Yes. Legislation for this is on the way. Noble Lords must already know that we are keen and concerned to ensure that the regions are kept as up to date as everywhere else. We do not want this to be London-centric or eastern-centric; we want to make absolutely sure that rural areas, such as where I live, have as soon as possible all the infrastructure that they need.

My Lords, if we are to be internationally competitive, surely we should support industries such as the nuclear energy sector, which has great potential in the UK and for exports. Why on earth have the Government withdrawn the loan to Sheffield Forgemasters? That is a disastrous decision.

What we as a Government want to do is make the conditions right whereby all parts of industry can grow.

My Lords, there is time for both noble Lords. Perhaps we should have the noble Lord, Lord Cotter, first, and then the noble Lord, Lord Jones.

My Lords, the Government are rightly committed to reducing bureaucracy to help competitiveness. Will the Minister look at the hurdles faced by small businesses when they try to borrow? They include new charges and fees along the line, audits, facility fees, reviews, management fees and so it goes on. These are clearly blocks in the way of the ability to borrow. Will the Minister also consider the high rate at which businesses frequently have to borrow through the banks?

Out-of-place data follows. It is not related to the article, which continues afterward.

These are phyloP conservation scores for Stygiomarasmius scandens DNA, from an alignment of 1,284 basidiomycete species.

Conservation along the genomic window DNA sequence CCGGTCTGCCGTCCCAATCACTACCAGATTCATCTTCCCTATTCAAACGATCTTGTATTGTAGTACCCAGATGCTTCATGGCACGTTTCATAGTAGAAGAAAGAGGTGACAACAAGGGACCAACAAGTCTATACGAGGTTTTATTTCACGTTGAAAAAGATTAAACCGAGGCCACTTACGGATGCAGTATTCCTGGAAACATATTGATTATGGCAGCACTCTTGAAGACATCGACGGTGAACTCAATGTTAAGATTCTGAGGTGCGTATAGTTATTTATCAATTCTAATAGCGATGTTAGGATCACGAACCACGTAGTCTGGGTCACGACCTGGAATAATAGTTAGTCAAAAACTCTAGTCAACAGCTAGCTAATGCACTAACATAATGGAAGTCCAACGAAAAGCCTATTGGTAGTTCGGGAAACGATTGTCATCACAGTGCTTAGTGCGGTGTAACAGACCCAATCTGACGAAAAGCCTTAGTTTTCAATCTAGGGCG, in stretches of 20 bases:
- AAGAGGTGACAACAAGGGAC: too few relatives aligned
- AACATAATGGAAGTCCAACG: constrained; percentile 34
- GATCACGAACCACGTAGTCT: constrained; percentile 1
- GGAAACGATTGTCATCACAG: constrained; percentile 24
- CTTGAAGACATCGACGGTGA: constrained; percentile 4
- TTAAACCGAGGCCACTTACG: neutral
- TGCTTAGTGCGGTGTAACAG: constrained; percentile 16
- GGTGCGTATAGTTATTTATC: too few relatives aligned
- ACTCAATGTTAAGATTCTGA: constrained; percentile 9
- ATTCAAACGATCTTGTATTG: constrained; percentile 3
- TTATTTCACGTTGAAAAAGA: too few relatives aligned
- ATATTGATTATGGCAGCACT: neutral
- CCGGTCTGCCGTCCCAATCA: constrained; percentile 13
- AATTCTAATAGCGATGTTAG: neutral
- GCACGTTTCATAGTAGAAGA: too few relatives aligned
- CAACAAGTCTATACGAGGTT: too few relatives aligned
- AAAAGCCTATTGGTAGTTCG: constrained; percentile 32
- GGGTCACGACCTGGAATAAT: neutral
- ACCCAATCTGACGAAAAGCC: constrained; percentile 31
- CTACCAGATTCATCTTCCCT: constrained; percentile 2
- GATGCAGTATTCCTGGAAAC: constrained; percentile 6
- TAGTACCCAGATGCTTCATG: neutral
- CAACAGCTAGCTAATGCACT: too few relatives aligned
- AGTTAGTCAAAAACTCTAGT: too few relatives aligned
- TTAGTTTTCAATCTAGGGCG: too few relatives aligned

The enterprise finance guarantee scheme has been extended and there will be a Green Paper soon in which we will be looking at all these issues.

My Lords, our international competitiveness depends on producing a value-added, innovative economy. That calls for skilled people. Will the Minister explain how, after 11 years of full-time, compulsory and free education—which is something that 5 billion people on this planet do not have—half the young people who will take a GCSE this month will not get grade C or above in English and maths, and will therefore be unemployable?

The noble Lord will of course be delighted that we are bringing forward the Academies Bill and he will no doubt be supporting it. We want to ensure that British higher and further education are better linked into our economy. Our priorities include an increasing emphasis on adult education, stripping out some of the bureaucracy around further education, and putting an end to the outdated distinction between blue-collar apprenticeships and further education on the one hand and university education on the other. BIS has already redeployed £200 million from Train to Gain to fund 50,000 extra apprenticeships and an additional £50 million towards capital spending on colleges.

My Lords, does the noble Baroness recall the estimates made by the EU enterprise and industry commissioner, Mr Gunter Verheugen, that EU overregulation was costing us some 6.4 per cent of GDP per annum—around £84 billion today? Why do Her Majesty’s Government insist on staying on the “Titanic” when the iceberg of international competition is staring us in the face?

The noble Lord will be very pleased to know that we have already said that we will look seriously at the gold plating that we have been doing to European Union regulations. I am sure that he will support us in that.